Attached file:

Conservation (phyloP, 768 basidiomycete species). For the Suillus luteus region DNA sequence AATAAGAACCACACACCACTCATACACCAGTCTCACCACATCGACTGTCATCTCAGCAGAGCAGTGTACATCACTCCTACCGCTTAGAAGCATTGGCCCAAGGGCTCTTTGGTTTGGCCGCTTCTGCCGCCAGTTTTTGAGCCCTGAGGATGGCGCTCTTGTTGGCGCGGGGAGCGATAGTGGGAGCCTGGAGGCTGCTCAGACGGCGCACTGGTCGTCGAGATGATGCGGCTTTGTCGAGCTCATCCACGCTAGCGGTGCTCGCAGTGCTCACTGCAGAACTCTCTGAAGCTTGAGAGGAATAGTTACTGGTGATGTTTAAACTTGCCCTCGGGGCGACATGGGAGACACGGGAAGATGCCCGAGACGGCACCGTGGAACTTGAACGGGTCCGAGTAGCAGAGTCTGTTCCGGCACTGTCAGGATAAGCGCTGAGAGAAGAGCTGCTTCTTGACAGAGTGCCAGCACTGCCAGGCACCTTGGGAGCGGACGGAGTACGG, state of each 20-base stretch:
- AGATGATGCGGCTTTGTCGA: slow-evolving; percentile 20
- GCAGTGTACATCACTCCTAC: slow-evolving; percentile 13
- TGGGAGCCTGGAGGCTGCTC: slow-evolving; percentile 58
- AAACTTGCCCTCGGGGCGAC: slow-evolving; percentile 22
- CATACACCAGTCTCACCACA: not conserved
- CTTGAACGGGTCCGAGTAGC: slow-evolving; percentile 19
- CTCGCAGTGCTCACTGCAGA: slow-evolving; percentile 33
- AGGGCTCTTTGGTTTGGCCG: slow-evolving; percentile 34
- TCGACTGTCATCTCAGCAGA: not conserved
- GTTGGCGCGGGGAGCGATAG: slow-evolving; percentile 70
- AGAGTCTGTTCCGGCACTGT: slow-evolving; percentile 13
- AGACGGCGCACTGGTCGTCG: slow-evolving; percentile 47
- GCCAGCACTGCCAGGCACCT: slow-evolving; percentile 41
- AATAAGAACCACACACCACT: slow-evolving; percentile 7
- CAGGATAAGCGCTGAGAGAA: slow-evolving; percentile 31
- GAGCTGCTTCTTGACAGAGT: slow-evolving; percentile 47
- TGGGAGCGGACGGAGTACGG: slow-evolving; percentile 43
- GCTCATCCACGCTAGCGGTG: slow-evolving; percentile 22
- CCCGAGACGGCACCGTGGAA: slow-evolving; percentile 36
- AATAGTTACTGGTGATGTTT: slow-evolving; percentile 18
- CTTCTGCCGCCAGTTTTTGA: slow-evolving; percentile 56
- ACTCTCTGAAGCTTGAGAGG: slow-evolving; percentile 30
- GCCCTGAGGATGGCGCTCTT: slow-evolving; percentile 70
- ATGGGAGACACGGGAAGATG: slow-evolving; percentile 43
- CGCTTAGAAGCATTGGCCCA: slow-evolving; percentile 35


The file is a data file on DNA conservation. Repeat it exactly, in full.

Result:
Conservation (phyloP, 768 basidiomycete species). For the Suillus luteus region DNA sequence AATAAGAACCACACACCACTCATACACCAGTCTCACCACATCGACTGTCATCTCAGCAGAGCAGTGTACATCACTCCTACCGCTTAGAAGCATTGGCCCAAGGGCTCTTTGGTTTGGCCGCTTCTGCCGCCAGTTTTTGAGCCCTGAGGATGGCGCTCTTGTTGGCGCGGGGAGCGATAGTGGGAGCCTGGAGGCTGCTCAGACGGCGCACTGGTCGTCGAGATGATGCGGCTTTGTCGAGCTCATCCACGCTAGCGGTGCTCGCAGTGCTCACTGCAGAACTCTCTGAAGCTTGAGAGGAATAGTTACTGGTGATGTTTAAACTTGCCCTCGGGGCGACATGGGAGACACGGGAAGATGCCCGAGACGGCACCGTGGAACTTGAACGGGTCCGAGTAGCAGAGTCTGTTCCGGCACTGTCAGGATAAGCGCTGAGAGAAGAGCTGCTTCTTGACAGAGTGCCAGCACTGCCAGGCACCTTGGGAGCGGACGGAGTACGG, state of each 20-base stretch:
- AGATGATGCGGCTTTGTCGA: slow-evolving; percentile 20
- GCAGTGTACATCACTCCTAC: slow-evolving; percentile 13
- TGGGAGCCTGGAGGCTGCTC: slow-evolving; percentile 58
- AAACTTGCCCTCGGGGCGAC: slow-evolving; percentile 22
- CATACACCAGTCTCACCACA: not conserved
- CTTGAACGGGTCCGAGTAGC: slow-evolving; percentile 19
- CTCGCAGTGCTCACTGCAGA: slow-evolving; percentile 33
- AGGGCTCTTTGGTTTGGCCG: slow-evolving; percentile 34
- TCGACTGTCATCTCAGCAGA: not conserved
- GTTGGCGCGGGGAGCGATAG: slow-evolving; percentile 70
- AGAGTCTGTTCCGGCACTGT: slow-evolving; percentile 13
- AGACGGCGCACTGGTCGTCG: slow-evolving; percentile 47
- GCCAGCACTGCCAGGCACCT: slow-evolving; percentile 41
- AATAAGAACCACACACCACT: slow-evolving; percentile 7
- CAGGATAAGCGCTGAGAGAA: slow-evolving; percentile 31
- GAGCTGCTTCTTGACAGAGT: slow-evolving; percentile 47
- TGGGAGCGGACGGAGTACGG: slow-evolving; percentile 43
- GCTCATCCACGCTAGCGGTG: slow-evolving; percentile 22
- CCCGAGACGGCACCGTGGAA: slow-evolving; percentile 36
- AATAGTTACTGGTGATGTTT: slow-evolving; percentile 18
- CTTCTGCCGCCAGTTTTTGA: slow-evolving; percentile 56
- ACTCTCTGAAGCTTGAGAGG: slow-evolving; percentile 30
- GCCCTGAGGATGGCGCTCTT: slow-evolving; percentile 70
- ATGGGAGACACGGGAAGATG: slow-evolving; percentile 43
- CGCTTAGAAGCATTGGCCCA: slow-evolving; percentile 35